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Showing posts from May 4, 2008

Civil War in Lebanon?

Another stage in the upcoming strike on Iran (and/or Syria); a mirror image of the puppet Iraqi government's attack on Sadr City. Anyway, here are some views you might not come across in American elite media, the former US Ambassador Edward Djerejian aside.

More here: A Wild Day in Beirut -- Street Notes from the Hamra District. And the incomparable Robert Fisk, who's apparently ditched ideas of retirement: Hizbollah rules west Beirut in Iran's proxy war with US.

Now, compare those with this typical piece of drivel from the New York Times.

Chimes At Midnight, Orson Welles, 1965

Blurb:Chimes at Midnight (aka Falstaff) is a 1965 film directed by Orson Welles based on the character of Sir John Falstaff in Shakespeare.

The script contains text from five Shakespeare plays, primarily Henry IV, Part 1 and Henry IV, Part 2, but also Richard II, Henry V, and The Merry Wives of Windsor. The film's narration, spoken by Ralph Richardson, is taken from the chronicler Holinshed.

The film was nominated (in 1968) for a BAFTA film award for Welles as Best Foreign Actor. At the Cannes Film Festival Welles was nominated (in 1966) for the Golden Palm Award and won the 20th Anniversary Prize and the Technical Grand Prize. In Spain it won (in 1966) the Citizens Writers Circle Award for Best Film.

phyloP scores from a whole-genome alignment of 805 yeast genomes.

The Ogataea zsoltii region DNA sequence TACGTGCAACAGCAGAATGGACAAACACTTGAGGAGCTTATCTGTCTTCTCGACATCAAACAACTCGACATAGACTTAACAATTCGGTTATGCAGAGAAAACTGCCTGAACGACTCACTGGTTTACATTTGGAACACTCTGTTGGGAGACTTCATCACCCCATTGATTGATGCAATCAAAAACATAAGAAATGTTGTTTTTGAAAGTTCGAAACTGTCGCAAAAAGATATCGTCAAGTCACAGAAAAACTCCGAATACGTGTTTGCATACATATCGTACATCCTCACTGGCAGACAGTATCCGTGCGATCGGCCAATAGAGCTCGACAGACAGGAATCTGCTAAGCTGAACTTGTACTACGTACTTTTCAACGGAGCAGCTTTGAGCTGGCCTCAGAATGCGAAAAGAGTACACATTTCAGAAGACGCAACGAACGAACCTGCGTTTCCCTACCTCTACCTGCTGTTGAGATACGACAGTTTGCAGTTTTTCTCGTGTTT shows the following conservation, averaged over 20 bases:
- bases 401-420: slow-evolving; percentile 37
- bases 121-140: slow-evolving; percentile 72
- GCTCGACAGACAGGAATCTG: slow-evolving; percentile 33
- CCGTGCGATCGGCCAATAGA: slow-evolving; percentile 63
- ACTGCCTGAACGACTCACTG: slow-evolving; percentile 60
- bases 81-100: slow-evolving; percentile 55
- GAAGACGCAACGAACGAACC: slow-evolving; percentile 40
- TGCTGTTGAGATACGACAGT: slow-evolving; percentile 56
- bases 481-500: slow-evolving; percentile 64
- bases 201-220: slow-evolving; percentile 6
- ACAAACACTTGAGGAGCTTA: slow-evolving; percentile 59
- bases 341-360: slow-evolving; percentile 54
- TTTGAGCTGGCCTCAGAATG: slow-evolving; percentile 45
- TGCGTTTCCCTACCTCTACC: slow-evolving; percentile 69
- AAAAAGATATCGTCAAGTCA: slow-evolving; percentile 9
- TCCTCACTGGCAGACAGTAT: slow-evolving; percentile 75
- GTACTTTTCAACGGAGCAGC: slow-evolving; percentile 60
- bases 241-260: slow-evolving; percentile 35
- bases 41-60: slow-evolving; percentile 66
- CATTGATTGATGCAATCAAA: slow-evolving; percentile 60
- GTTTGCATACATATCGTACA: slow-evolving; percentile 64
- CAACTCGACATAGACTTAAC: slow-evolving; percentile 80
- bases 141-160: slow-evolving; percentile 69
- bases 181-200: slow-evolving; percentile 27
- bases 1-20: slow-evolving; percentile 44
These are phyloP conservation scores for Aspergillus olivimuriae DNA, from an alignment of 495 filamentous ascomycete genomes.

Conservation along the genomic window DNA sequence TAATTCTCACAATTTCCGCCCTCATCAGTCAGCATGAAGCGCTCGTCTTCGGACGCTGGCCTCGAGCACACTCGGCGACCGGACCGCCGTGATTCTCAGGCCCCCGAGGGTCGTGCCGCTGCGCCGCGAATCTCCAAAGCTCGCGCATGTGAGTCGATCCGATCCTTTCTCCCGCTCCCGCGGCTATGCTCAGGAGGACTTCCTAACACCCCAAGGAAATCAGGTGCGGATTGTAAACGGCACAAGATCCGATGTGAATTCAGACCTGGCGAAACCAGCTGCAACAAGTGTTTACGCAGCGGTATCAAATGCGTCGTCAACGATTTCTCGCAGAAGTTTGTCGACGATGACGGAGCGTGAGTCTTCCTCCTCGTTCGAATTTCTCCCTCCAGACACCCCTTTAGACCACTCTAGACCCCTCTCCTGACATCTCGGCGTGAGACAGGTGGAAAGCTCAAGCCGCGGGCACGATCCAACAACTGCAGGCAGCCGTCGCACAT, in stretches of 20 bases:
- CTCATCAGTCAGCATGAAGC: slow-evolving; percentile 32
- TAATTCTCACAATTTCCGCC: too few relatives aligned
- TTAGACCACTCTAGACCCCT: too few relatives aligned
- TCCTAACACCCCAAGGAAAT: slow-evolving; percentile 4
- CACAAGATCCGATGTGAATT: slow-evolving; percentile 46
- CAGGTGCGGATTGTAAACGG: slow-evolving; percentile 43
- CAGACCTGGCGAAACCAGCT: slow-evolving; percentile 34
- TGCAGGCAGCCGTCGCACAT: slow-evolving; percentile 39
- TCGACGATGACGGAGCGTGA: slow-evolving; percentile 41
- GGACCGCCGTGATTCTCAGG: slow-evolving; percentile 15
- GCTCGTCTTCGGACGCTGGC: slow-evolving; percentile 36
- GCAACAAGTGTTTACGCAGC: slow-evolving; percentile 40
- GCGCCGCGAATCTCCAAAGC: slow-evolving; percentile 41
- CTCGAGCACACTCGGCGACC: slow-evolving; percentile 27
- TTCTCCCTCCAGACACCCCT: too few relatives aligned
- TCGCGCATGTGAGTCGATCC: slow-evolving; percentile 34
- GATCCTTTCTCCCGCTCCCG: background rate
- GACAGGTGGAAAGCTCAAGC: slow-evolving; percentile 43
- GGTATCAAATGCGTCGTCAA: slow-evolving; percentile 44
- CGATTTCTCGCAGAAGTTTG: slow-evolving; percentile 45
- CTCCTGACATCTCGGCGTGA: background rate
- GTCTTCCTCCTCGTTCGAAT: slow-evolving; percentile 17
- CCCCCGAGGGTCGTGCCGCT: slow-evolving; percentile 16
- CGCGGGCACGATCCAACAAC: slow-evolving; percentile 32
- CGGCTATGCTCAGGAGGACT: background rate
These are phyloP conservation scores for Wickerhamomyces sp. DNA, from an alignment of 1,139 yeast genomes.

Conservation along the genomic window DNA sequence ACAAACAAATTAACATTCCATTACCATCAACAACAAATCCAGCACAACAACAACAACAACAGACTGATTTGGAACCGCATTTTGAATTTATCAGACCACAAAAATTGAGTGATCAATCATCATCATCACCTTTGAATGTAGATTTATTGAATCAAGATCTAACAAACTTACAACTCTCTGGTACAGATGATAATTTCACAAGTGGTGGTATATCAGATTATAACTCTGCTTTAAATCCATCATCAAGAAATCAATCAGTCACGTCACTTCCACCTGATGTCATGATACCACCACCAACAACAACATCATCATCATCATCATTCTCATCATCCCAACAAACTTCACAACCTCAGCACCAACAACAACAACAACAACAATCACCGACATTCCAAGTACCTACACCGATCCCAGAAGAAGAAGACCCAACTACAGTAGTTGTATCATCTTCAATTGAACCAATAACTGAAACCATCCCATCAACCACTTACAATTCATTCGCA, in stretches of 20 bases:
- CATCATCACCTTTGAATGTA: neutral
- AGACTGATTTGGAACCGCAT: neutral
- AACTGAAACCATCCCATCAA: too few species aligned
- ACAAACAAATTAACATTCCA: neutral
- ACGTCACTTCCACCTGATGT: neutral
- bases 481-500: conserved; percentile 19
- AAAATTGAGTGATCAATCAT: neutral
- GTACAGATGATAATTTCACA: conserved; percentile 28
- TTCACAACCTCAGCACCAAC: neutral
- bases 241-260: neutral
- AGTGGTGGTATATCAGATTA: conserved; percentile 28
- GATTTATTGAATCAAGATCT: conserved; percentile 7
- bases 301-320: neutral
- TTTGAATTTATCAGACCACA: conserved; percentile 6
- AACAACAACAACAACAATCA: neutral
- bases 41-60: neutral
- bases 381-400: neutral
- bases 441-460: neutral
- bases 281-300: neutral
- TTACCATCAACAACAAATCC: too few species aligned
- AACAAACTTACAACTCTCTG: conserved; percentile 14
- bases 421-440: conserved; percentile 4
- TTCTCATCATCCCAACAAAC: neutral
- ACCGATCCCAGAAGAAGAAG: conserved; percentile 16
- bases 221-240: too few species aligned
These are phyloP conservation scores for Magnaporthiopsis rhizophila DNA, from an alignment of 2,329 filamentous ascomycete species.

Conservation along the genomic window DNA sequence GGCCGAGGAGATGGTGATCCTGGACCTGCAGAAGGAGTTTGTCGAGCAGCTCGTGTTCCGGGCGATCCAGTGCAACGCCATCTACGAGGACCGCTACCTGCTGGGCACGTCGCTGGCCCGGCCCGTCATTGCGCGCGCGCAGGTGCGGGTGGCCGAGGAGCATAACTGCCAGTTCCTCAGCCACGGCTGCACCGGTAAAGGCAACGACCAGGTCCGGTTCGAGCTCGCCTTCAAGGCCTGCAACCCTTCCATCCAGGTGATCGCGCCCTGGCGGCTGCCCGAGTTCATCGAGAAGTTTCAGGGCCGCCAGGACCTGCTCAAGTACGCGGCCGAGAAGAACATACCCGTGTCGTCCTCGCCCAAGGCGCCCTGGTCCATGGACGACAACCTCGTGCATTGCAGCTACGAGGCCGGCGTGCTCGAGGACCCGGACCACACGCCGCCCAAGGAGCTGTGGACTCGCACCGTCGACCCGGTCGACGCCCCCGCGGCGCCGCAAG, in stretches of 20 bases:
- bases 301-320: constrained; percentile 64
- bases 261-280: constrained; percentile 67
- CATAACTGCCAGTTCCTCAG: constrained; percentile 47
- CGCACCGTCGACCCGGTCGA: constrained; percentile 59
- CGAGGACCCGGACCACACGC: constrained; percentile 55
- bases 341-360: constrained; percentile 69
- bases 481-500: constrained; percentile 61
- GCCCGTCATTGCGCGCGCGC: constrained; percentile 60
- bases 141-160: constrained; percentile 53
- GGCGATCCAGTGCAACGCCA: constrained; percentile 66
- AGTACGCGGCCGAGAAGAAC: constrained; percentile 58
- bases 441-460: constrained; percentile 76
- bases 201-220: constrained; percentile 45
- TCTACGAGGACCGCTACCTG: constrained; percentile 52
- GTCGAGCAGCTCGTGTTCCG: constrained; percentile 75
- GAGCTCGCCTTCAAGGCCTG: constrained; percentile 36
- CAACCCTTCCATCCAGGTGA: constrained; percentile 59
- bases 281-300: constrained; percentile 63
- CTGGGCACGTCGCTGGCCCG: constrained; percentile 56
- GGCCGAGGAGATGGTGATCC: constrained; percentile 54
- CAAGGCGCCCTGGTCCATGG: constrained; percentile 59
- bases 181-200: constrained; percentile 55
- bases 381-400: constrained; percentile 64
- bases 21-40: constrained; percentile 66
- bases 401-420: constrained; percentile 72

Welles held this film in high regard and considered it along with The Trial his best work, he said in 1982 "If I wanted to get into heaven on the basis of one movie, that's the one I'd offer up". Many critics, including Peter Bogdanovich and Jonathan Rosenbaum, also co…

Monsanto’s Harvest of Fear, Vanity Fair, May 2008

Follows up on this story. Blurb:
Monsanto already dominates America’s food chain with its genetically modified seeds. Now it has targeted milk production. Just as frightening as the corporation’s tactics -- ruthless legal battles against small farmers -- is its decades-long history of toxic contamination.More here from the authors of the story....

The Mercury Theatre on the Air

Click the title of the post for a ton of good radio...including Welles' radio version of Dracula and The Magnificent Ambersons. The finest radio drama of the 1930’s was The Mercury Theatre on the Air, a show featuring the acclaimed New York drama company founded by Orson Welles and John Houseman. In its brief run, it featured an impressive array of talents, including Agnes Moorehead, Bernard Herrmann, and George Coulouris. The show is famous for its notorious War of the Worlds broadcast, but the other shows in the series are relatively unknown. This site has many of the surviving shows, and will eventually have all of them. The show first broadcast on CBS and CBC in July 1938. It ran without a sponsor until December of that year, when it was picked up by Campbell’s Soup and renamed The Campbell Playhouse. All of the surviving Mercury Theatre shows are available from this page in RealAudio format (some are also in MP3 format). There are …

A Whole Bunch of Welles Interviews (Audio)

Noam Chomsky, An American Addiction: Drugs, Guerillas, and Counterinsurgency in US Intervention in Colombia, 2001